The vote comes after numerous delays in Congress, which included 23 temporary extensions and one partial shutdown of the FAA over the course of five years. The shutdown and uncertainty created by several short-term extensions affected hundreds of jobs and tens of millions of dollars of economic activity in Colorado.
“This long-overdue bill finally puts an end to needless partisan delays that had real and harmful effects for Colorado’s working families and our economy as a whole,” Bennet stated in a statement released to The Watch. “Finally, Congress has come together on a bill that will clear the way for critical construction projects and allow for long-term construction plans, reduce delays for travelers, improve safety and access to air travel, and provide a huge economic boost for Colorado’s airports and their surrounding communities.”
The bill authorizes funding for the FAA for the next four years, including $3.35 billion per year for the Airport Improvement Program, which provides grants to airports in Colorado to make needed improvements. In fiscal year 2011, Colorado received more than $26.7 million in improvement program grants that supported 19 airport infrastructure projects across the state. Colorado also received $5.6 million in state apportionment funding, more than $23 million in funds related to passenger volume, including $1 million for Telluride Regional Airport, and other formula funding for 50 separate airports, including general aviation airports.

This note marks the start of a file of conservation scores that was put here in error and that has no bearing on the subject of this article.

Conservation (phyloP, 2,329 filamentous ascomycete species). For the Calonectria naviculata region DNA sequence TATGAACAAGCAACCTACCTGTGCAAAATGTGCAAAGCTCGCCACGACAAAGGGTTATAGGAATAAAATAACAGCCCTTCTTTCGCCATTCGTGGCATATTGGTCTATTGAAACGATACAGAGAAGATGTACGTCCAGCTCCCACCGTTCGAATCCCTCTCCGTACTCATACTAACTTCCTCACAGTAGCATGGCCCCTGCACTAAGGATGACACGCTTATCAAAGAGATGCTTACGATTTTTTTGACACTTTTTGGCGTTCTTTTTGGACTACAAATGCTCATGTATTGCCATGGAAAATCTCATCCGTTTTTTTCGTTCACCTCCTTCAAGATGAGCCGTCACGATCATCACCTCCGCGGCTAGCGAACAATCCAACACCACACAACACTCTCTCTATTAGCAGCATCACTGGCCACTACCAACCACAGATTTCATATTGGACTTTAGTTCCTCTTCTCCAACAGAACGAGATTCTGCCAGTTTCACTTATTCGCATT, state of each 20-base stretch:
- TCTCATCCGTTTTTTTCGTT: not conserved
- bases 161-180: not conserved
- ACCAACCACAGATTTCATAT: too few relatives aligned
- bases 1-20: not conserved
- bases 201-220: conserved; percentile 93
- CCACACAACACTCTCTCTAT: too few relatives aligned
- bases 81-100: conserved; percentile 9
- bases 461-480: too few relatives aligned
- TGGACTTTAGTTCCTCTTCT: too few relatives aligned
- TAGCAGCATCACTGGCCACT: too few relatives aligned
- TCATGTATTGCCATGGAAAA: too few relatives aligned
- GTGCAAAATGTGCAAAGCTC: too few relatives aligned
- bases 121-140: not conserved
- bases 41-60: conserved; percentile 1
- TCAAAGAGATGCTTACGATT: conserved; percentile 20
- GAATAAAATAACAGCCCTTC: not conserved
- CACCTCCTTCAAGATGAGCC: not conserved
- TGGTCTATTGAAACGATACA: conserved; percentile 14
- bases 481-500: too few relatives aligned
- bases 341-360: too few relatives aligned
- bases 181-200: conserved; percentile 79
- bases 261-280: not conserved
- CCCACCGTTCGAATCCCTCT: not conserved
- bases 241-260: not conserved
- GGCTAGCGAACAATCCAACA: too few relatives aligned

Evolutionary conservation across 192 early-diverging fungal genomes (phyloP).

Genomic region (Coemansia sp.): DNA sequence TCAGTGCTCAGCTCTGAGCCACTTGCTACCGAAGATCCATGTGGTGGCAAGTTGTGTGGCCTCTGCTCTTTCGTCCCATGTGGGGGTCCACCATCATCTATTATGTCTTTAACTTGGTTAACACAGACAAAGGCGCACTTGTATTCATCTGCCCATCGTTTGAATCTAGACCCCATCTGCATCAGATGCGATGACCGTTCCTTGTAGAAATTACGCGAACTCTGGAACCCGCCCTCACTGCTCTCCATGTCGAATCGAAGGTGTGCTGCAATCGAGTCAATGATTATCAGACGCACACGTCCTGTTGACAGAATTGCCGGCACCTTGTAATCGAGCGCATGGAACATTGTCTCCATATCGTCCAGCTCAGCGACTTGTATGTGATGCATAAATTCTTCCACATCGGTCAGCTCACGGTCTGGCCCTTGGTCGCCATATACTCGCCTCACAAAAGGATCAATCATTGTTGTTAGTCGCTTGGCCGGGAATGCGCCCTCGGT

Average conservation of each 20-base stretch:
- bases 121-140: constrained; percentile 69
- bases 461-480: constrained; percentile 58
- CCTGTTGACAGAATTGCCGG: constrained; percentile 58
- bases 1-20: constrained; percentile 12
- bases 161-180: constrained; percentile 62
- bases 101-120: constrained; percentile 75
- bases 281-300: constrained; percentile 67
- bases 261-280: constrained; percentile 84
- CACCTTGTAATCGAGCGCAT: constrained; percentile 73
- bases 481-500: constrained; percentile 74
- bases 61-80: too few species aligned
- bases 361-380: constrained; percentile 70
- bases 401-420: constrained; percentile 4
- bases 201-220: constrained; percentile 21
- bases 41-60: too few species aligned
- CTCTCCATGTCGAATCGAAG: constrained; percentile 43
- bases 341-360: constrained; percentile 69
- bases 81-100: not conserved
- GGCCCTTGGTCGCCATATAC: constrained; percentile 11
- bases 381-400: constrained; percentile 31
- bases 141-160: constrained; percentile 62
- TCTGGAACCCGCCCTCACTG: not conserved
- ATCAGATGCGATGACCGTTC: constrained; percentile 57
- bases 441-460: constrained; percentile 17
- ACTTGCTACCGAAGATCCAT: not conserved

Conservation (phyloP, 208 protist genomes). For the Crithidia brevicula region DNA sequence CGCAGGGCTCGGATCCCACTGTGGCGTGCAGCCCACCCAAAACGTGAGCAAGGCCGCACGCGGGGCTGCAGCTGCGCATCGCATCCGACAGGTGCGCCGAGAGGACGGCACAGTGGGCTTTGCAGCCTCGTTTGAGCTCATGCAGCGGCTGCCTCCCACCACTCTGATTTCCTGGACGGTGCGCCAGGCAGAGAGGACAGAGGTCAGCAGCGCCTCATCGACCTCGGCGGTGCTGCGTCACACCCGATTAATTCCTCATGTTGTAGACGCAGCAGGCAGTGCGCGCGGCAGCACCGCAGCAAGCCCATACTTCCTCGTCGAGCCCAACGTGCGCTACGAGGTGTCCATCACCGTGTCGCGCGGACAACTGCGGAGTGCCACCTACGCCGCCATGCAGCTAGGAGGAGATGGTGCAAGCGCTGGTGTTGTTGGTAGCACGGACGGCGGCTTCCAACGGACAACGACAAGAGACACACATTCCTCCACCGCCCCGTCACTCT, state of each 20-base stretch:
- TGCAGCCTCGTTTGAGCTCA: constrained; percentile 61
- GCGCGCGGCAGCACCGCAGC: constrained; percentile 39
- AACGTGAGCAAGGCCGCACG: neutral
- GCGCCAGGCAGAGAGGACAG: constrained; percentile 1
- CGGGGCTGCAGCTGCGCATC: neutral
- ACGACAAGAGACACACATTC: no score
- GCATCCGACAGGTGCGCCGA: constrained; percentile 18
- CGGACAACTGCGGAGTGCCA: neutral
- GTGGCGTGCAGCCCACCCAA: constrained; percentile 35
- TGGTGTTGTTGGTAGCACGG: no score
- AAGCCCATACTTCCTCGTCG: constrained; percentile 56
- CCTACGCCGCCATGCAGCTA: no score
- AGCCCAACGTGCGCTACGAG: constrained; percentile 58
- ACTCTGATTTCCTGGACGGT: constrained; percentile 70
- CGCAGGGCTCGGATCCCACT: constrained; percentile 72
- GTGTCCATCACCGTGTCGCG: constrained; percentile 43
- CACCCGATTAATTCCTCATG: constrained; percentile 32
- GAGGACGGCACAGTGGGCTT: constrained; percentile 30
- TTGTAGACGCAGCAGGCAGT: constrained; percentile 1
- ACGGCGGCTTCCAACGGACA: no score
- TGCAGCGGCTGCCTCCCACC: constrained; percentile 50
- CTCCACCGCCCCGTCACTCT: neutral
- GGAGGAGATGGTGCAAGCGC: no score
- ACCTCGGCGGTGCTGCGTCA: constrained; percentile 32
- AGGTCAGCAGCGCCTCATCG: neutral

“The passage of the FAA reauthorization bill will help with our long-term planning by providing financial funding for multi-year projects, which will enable us to serve our customers better,” Rich Nutall, manager of Telluride Regional Airport, said. “We still need to complete some finishing touches on our runway project. We also hope to replace our taxiway and de-icing pad with the funds this bill will authorize.”
The five-year bill will also give airports more consistency in funding and the opportunity to make long-term plans. Debra Wilcox of Beyond Aviation said, “It is extraordinarily important that we have long term certainty. Without certainty of funding from FAA, many projects are delayed or can’t be started at all, and airports and the local contractors are faced with increased costs, splitting projects between two seasons and other real inefficiencies. Higher costs are inevitable when the funding is uncertain. I am glad this bill will finally be enacted.”
The bill makes investments in the Next Generation Air Transportation System, a satellite-based GPS navigation system, which will reduce delays in Colorado and across the country.
The bill, which passed by a vote of 75-20, now goes to President Barack Obama’s desk for his signature.